Does Microwaving Wine Improve Quality? It Might Sound Strange, But One Scientist Says Yes
Wine connoisseurs everywhere will probably have to pick their jaws up off the floor after they read this. A researcher from the Tasmanian Institute of Agriculture in Australia is using a microwave to improve the flavor of pinot noir, MSN reports.
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The researcher, Anna Carew, noted that for centuries, French winemakers have used fire to extract color from grapes. The process works by loosening the cells of crushed grapes, drawing more flavor and more tannins from them. Carew wanted to know if she could achieve the same results with a microwave.
"I guess that some wine makers would find it is quite counter to traditional wine making practices," she told ABC News in Australia. "But for the winemakers who are interested in innovation, they have been really excited by it."
While Carew was hesitant to give away the details of her process, she did say it's more involved than just popping a glass of wine in the microwave. And it's actually crushed grapes she's heating up, not wine.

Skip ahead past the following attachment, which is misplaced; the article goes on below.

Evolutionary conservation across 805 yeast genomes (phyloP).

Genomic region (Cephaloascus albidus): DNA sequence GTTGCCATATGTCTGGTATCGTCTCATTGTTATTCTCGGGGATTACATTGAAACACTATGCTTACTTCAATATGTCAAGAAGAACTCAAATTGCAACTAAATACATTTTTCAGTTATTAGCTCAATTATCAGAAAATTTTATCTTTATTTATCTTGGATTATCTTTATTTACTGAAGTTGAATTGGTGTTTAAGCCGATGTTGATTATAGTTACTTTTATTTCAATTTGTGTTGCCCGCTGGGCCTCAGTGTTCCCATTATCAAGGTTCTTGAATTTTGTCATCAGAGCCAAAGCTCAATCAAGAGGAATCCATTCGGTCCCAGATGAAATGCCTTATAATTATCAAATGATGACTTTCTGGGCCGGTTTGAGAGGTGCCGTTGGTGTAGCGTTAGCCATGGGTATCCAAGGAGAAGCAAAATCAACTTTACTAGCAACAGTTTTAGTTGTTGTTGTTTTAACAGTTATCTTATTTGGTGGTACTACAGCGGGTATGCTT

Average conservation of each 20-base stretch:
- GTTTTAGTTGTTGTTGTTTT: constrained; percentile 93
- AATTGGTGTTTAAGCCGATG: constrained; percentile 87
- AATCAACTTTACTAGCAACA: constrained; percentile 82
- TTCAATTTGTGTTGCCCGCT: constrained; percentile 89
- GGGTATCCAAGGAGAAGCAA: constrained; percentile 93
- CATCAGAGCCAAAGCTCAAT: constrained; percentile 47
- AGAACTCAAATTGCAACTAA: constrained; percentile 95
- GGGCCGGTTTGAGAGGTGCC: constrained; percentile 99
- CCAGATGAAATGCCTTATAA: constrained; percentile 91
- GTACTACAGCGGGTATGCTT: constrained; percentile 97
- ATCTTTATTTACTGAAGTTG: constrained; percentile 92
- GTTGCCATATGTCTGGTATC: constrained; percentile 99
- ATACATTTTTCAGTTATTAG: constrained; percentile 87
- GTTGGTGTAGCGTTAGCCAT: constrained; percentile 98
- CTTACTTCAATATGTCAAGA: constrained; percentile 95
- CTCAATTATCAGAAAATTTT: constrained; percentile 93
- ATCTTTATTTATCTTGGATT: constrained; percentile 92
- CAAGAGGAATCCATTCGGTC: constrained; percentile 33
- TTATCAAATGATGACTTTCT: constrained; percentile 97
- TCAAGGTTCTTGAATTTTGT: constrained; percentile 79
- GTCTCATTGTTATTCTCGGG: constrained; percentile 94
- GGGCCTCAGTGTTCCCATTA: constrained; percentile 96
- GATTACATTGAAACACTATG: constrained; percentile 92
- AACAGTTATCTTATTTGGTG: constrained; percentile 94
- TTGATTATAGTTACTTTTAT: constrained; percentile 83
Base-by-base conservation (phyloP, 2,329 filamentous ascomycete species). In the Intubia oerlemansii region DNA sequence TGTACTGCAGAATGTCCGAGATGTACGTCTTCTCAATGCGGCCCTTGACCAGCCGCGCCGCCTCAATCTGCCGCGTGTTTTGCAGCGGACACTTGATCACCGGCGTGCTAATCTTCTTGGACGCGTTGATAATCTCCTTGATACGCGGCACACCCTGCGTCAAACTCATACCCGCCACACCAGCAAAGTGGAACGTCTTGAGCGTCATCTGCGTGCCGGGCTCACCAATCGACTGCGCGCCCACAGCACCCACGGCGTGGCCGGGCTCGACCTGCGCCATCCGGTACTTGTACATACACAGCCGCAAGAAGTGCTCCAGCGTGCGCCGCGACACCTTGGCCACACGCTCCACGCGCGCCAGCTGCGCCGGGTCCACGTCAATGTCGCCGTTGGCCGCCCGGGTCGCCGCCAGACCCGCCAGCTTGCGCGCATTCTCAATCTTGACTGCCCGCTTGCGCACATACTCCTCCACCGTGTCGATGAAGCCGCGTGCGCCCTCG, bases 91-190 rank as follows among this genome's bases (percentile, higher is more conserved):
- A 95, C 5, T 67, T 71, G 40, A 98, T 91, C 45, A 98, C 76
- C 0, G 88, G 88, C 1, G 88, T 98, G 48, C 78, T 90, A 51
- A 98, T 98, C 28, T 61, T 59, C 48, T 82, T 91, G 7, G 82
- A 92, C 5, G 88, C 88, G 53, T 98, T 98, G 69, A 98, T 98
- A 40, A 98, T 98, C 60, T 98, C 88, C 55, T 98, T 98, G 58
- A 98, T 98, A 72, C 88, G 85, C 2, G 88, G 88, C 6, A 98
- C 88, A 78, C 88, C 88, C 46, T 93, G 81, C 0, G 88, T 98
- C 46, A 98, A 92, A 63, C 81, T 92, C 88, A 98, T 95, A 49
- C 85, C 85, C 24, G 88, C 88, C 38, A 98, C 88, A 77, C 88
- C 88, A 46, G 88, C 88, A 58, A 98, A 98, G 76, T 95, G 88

"What the microwaving process does is it very rapidly extracts the color out of the skins and into the juice," she said. The result? A wine that is darker than the control glass and that, according to ABC News, has more tannins and more flavor.
If microwaving wine sounds like a strange idea, it's actually not all that novel. An article in the New York Times from 1999 noted that sommeliers will often heat restaurant patrons' red wine in a microwave just a few degrees, usually per the customer's request. Some sommeliers even swore it added five years of age to the wine.
"The practice is by no means widespread, or even widely known, but it is something that happens at even the top restaurants," The Times noted.
''The microwaves are heating the water, which is the main constituent of wine,'' Christian E. Butzke, an enologist at the University of California at Davis, told The Times. ''If you do that for a very brief period -- 10 seconds maximum -- no other chemical reactions are going to take place, and nothing will be destroyed.''
Wine Lovers Page agrees. If a wine has been refrigerated, a practice that can slow the deterioration of an opened bottle of red, it can be a good idea to pop a glass of it in the microwave for 10 to 15 seconds.
If you're going to put your wine in the microwave, just be careful about not leaving it in there for too long. You don't want this to happen.
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